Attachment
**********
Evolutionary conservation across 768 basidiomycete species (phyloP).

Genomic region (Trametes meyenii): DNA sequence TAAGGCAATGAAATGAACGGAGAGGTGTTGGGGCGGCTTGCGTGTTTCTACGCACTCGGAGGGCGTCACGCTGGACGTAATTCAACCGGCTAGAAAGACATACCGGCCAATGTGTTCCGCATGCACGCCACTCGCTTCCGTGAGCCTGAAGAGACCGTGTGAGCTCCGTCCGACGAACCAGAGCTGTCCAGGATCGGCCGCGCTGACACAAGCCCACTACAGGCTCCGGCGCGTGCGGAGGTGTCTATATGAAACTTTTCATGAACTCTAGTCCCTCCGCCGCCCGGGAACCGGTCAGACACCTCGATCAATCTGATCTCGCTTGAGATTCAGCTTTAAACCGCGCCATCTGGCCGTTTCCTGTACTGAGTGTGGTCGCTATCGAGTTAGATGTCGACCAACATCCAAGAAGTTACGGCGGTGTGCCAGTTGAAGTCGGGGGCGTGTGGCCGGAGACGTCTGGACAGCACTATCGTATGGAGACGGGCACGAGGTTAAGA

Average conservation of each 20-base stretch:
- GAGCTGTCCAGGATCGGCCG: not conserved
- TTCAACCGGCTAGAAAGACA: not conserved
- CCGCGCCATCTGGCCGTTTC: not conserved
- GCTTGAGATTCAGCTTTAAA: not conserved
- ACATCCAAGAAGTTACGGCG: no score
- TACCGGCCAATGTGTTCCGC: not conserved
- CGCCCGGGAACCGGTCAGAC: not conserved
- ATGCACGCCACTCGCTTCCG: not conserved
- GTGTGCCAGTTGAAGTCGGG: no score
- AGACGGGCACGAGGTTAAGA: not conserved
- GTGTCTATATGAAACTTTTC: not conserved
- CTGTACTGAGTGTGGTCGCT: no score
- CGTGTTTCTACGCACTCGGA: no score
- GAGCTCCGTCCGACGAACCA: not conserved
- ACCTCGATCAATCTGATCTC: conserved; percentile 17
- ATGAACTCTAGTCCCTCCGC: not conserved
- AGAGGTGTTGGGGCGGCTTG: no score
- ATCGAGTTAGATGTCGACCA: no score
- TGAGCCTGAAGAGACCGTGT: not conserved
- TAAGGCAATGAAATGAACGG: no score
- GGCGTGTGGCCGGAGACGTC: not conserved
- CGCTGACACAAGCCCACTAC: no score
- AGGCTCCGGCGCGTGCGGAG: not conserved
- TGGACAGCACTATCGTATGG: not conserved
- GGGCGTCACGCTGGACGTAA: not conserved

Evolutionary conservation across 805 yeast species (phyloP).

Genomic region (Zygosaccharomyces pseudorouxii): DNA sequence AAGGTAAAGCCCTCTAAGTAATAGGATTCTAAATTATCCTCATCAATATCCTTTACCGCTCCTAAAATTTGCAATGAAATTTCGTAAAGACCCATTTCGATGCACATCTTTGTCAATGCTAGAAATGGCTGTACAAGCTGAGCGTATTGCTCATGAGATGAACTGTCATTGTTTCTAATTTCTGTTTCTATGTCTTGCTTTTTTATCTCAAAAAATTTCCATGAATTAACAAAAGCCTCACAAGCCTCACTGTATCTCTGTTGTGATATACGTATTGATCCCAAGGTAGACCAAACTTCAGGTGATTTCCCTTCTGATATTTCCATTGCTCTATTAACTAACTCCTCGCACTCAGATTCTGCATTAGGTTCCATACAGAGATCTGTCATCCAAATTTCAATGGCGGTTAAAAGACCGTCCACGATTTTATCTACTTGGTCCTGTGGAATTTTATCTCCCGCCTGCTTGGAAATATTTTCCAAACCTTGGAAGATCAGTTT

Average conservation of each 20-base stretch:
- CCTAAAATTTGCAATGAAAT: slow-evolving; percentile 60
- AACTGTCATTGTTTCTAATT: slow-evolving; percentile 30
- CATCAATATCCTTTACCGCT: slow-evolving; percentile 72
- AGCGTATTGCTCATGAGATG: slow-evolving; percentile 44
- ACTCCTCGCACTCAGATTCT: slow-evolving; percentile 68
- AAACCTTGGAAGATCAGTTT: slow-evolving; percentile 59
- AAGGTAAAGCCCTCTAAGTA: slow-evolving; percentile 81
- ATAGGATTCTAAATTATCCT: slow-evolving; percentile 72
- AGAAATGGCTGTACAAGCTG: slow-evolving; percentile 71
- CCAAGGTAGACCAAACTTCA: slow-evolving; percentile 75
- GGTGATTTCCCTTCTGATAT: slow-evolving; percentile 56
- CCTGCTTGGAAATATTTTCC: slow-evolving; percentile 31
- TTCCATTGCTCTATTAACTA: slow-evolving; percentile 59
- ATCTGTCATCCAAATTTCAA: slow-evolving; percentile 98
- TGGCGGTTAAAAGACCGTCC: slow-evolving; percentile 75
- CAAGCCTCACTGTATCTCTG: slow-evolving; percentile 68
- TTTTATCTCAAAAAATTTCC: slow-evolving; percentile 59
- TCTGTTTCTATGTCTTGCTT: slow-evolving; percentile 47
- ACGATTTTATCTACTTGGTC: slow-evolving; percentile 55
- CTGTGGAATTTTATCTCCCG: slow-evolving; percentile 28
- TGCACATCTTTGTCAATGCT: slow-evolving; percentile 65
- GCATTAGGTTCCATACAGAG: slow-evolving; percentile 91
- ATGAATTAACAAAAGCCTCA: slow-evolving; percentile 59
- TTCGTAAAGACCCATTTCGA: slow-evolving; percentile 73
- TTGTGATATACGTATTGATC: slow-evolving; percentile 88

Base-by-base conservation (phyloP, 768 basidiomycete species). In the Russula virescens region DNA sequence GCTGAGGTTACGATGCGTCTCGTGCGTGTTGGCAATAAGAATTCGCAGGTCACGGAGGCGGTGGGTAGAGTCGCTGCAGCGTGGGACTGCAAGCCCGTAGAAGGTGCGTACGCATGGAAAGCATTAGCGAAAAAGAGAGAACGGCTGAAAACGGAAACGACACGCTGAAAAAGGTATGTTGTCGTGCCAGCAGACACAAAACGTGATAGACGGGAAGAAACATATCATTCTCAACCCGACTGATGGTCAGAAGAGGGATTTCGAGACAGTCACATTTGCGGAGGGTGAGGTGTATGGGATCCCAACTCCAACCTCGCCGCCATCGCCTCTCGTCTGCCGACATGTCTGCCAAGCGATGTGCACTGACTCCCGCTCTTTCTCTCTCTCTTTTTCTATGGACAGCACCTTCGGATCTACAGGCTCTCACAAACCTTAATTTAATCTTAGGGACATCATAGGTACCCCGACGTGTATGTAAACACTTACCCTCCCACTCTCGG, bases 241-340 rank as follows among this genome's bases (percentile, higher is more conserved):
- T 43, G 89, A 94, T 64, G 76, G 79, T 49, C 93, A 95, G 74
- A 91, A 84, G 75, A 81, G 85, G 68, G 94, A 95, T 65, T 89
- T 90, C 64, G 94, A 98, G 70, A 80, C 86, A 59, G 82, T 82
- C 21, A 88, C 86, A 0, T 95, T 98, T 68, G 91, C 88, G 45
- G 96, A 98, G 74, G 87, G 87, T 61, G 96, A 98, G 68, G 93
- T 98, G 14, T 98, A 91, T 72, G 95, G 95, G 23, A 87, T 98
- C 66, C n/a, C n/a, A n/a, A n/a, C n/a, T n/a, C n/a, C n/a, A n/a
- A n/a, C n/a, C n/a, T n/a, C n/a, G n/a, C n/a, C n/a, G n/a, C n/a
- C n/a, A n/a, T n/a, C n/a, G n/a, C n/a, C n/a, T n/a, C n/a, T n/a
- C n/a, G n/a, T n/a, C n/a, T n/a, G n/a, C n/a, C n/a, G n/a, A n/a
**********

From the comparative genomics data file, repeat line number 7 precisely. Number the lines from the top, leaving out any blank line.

- GCTTGAGATTCAGCTTTAAA: not conserved